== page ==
There is increasing interest in the use of economic valuation of ecosystem goods and services for a wide variety of purposes. These include relatively familiar uses in project appraisal and more novel applications in advocacy, performance tracking and accounting in public and private settings. Decision makers who use valuation information need to understand the background, strengths and weaknesses of these approaches. The methods have a strong foundation in economic theory and offer a rapidly growing evidence base, improving ability to evaluate a broad range of ecosystem goods and services. Nevertheless, there are theoretical and practical limitations that need to be understood and kept in mind when interpreting results. In this paper, we briefly review the economic valuation methods and situate them in their historical and theoretical contexts. We assess the main critiques, attempts at resolving them, and implications for the usefulness of the methods in different contexts. We examine the main barriers and opportunities for wider uses of valuation evidence, and draw conclusions on the appropriate role of valuation in future, as a tool for aiding reflection and deliberation processes.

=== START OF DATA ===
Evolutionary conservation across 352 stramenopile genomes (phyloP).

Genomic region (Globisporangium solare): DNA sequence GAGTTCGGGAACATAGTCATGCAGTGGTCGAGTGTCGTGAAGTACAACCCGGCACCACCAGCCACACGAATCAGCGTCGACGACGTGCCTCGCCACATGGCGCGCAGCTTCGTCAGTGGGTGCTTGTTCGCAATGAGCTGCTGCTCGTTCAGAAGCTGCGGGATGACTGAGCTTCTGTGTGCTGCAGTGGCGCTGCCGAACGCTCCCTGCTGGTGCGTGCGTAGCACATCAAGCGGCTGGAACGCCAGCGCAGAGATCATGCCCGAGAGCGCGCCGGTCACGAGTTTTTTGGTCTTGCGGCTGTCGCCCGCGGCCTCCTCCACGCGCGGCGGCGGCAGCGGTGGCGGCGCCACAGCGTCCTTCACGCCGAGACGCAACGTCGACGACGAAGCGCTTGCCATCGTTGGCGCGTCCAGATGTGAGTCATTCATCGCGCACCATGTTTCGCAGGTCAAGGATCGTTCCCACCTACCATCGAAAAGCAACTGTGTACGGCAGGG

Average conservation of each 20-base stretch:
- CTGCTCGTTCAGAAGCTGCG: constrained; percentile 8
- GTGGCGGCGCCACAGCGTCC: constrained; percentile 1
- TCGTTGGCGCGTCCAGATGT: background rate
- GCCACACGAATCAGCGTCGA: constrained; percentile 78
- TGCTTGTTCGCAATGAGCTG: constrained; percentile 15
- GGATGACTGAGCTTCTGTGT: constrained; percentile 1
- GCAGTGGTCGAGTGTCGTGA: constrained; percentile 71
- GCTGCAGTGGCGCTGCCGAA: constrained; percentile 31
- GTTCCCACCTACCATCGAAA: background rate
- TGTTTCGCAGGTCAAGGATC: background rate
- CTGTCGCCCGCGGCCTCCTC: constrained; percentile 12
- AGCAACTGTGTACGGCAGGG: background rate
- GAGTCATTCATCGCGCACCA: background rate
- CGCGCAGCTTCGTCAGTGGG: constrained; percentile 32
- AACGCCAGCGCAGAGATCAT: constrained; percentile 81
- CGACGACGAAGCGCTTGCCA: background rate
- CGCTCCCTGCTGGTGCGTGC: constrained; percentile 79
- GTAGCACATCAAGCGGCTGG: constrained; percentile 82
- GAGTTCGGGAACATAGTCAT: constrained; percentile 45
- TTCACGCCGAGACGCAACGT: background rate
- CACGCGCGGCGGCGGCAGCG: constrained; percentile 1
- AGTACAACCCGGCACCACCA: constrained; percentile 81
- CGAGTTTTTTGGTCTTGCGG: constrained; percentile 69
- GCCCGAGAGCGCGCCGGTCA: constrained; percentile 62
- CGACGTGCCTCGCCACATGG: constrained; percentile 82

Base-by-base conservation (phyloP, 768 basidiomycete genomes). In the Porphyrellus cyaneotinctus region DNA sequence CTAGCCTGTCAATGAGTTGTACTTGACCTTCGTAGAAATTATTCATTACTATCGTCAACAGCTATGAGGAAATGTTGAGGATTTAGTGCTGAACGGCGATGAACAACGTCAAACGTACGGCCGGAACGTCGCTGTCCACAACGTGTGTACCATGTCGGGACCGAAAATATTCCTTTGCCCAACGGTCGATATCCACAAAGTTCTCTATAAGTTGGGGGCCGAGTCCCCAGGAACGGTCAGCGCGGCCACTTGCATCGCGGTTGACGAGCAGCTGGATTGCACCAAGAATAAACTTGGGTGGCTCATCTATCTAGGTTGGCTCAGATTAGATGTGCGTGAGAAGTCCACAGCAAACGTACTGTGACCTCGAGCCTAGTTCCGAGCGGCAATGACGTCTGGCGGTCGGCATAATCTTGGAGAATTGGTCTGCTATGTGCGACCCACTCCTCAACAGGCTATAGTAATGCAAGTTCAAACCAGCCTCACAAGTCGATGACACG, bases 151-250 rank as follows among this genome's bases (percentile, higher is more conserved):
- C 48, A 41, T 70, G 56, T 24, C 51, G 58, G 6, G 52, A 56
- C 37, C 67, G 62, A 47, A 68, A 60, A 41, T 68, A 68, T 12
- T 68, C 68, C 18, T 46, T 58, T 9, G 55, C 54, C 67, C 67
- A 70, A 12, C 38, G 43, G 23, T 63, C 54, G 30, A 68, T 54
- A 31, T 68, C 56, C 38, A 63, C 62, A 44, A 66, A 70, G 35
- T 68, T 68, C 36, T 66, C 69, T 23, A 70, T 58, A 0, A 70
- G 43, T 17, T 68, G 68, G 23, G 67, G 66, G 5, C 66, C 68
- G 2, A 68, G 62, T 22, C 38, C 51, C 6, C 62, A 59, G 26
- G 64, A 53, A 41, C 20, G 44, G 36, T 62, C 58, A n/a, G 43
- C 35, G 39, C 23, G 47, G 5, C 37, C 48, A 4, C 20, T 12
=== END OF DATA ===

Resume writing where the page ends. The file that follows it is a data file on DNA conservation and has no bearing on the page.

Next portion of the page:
We seek to disentangle the effect of knowledge about an environmental good on respondents' propensity to ignore one or more attributes on the choice cards in a discrete choice experiment eliciting people's preferences for increased protection of cold-water corals in Norway. We hypothesize that a respondent's level of knowledge influences the degree to which she ignores attributes. Respondents participated in a quiz on cold-water coral prior to the valuation task and we use the result of the quiz as an ex-ante measure of their knowledge. Our results suggests that a high level of knowledge, measured by a high quiz score, is associated with higher probabilities of attendance to the three non-cost attributes, although this effect is only significant for one of them. A higher quiz score is also associated with a significantly lower probability of attending to the cost attribute. Furthermore, although being told your score has mixed directional effects on attribute non-attendance, it does not significantly affect the probability of attending to any of the attributes. Finally, allowing for attribute non-attendance leads to substantially lower conditional willingness-to-pay estimates. This highlights the importance of measuring how much people know about the goods over which they are choosing, and underlines that more research is needed to understand how information influences the degree to which respondents ignore attributes.